EpiGARD is a synthetic skin replacement for temporary wound dressing. Epigard cleans the wound and simultaneously maintains the moist environment which optimally conditions the wound for subsequent skin transplants.

EpiGARD is made from a non-textile, double-ply synthetic material and does not contain any additives. The top surface consists of a thin, microporous film. It is permeable to air and steam. This prevents the build-up of secretions, while protecting the wound from external bacterial burdens or fluids.

The underside forms an open matrix made of pliable, soft polyurethane. The wound exudate adheres to the fine porous structure and is removed together with the necrotic tissue when the bandage is changed. Fibroblasts and vessels begin growing in the wound area and the open polyurethane foam during the mechanical wound cleansing phase. In general, the wound is soon conditioned for the subsequent transplantation, provided EpiGARD is changed daily.


EpiGARD’s unique feature is the twoply material, which was developed by imitating the microanatomy of the human skin.

The thin top surface made of Teflon (polytetrafluorethylene) is permeable to air, but prevents bacteria from penetrating the wound and secretions from seeping through.

The underside forms an open matrix of soft, pliable polyurethane.

The side that faces the wound ensures rapid cleansing and good preparation of the wound surfaces. EpiGARD is sterile and disposable.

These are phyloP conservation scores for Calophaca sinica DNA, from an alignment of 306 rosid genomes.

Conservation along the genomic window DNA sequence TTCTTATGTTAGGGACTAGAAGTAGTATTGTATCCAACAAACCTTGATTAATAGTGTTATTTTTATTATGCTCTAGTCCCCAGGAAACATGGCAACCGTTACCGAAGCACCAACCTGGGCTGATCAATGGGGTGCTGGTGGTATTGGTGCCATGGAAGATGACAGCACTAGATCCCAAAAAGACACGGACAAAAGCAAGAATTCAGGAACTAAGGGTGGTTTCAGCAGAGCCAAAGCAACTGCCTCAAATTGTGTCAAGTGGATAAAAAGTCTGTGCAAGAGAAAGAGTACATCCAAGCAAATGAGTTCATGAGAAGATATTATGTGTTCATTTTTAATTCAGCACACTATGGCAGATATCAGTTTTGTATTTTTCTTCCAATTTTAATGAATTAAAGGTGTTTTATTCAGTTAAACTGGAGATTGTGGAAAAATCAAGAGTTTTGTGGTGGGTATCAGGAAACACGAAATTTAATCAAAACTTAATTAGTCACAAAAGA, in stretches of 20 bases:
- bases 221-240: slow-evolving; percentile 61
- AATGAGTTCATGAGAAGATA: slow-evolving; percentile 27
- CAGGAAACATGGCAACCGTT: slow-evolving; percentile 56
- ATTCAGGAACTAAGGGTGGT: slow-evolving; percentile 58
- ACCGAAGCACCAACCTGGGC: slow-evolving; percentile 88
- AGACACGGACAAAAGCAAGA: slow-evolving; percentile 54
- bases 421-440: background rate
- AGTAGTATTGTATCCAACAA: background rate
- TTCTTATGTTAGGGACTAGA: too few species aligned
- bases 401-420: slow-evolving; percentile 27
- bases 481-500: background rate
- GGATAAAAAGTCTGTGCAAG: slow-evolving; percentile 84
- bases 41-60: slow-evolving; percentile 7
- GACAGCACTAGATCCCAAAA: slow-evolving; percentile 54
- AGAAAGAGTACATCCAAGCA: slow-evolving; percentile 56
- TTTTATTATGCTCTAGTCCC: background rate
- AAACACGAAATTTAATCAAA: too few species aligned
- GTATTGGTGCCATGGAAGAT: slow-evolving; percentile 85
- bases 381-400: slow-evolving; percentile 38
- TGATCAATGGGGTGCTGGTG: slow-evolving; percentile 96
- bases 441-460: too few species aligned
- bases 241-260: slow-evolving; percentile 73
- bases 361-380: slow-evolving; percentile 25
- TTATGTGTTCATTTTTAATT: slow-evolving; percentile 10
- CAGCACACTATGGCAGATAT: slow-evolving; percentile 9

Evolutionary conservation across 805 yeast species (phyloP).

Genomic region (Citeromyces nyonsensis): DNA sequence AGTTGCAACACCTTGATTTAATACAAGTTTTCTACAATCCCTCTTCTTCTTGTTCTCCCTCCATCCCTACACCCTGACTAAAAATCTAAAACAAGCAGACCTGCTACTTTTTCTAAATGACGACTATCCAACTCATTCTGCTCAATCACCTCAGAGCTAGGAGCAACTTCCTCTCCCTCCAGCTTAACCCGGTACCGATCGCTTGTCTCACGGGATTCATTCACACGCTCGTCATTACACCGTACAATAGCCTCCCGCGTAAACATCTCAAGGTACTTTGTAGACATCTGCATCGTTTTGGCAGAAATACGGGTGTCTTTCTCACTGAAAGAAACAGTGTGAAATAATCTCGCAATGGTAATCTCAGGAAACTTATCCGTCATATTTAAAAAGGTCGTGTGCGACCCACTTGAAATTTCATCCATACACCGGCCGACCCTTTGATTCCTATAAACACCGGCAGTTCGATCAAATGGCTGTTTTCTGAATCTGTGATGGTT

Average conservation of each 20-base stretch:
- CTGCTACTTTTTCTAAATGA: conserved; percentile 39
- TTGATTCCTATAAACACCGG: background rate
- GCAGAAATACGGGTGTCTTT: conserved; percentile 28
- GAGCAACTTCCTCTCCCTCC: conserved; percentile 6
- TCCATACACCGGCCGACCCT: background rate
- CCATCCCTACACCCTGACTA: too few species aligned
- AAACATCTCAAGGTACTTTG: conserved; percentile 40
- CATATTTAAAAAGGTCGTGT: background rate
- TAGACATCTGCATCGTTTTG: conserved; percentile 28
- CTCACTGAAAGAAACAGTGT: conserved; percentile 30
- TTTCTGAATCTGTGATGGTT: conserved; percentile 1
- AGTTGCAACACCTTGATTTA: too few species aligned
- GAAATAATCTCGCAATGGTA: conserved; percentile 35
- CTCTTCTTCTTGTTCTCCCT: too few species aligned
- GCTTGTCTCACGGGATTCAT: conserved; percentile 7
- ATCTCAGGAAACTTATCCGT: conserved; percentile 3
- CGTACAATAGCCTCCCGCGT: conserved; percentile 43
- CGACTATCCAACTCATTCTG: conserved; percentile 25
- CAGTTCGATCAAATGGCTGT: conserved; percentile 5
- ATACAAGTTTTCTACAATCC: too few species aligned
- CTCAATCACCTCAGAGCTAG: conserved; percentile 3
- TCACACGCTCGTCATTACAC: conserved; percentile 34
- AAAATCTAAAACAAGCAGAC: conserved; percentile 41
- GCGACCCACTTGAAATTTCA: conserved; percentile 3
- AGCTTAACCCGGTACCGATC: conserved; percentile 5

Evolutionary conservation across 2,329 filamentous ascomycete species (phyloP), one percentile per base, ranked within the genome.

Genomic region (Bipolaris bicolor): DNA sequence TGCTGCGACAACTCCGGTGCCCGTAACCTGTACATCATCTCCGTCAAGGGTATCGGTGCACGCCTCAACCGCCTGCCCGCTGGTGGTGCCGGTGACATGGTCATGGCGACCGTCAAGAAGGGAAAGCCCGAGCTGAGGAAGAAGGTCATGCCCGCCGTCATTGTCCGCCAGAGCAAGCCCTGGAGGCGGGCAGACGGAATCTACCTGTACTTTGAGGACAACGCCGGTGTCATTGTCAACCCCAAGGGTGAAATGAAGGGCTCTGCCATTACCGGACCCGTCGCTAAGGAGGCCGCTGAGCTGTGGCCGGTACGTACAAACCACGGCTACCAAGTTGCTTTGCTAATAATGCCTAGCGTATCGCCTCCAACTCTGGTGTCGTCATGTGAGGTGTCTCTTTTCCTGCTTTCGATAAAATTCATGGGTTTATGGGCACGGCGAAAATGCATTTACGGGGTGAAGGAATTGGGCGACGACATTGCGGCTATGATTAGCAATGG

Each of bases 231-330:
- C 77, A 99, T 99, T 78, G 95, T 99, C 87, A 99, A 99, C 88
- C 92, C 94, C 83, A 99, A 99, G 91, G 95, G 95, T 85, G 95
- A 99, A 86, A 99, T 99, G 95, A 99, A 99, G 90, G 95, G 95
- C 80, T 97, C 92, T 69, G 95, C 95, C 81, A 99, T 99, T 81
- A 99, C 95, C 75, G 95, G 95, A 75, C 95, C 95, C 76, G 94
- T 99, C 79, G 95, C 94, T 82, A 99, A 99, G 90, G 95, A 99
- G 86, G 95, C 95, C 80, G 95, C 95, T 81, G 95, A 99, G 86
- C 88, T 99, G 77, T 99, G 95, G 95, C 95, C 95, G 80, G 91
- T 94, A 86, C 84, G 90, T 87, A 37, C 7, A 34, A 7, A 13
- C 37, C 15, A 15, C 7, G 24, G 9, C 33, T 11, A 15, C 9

EpiGARD sticks rapidly and effectively through thrombogenic adhesion and coagulation of the exudate on the wound bed. This rids the wound of necrotic tissue and exudate when the bandage is changed for the first time. During this wound cleansing phase, fibroblasts and vessels start growing in the wound area and the open-pored polyurethane foam.

After a few days a consistent, well vascularised wound bed is achieved, which can be covered with a secondary dressing.

Figure 1: The wound exudate adheres to the cavities in the polyurethane structure.

Figure 2: Necrotic tissue and wound exudate can be removedwhen the bandage is changed.

Figure 3: After the wound cleansing phase, fibroblasts and blood vessels begin to grow, which encourages a consistent and well vascularised granulation of the wound bed.


EpiGARD must be changed if there is the slightest indication of irritation, infection or oedema.

Do not use EpiGARD with creams or ointments.

EpiGARD is suitable for treating open wounds and for preparing a secondary wound occlusion such as open fractures with soft tissue damage and extensive skin defects, contaminated wound surfaces.

Do not use EpiGARD on wounds with pocket formation, massive infections with copious discharge and in patients with impaired blood clotting.

Figure 4: Thorough wound debridement to gain an overall impression of the condition of the wound.

Figure 5: Precise adjustment of the skin replacement. Accurate cutting to size around the wound contour.

Figure 6: A lightly compressed dressing. Regular change of Epigard after 24 to 48 hours; examination of the wound, sterile dressing.

Figure 7: Repeated application of Epigard until a granulation bed that is ready for transplantation is achieved.

Figure 8: Definitive wound occlusion by means of a mesh graft or delayed primary suture after 3 to 7 days.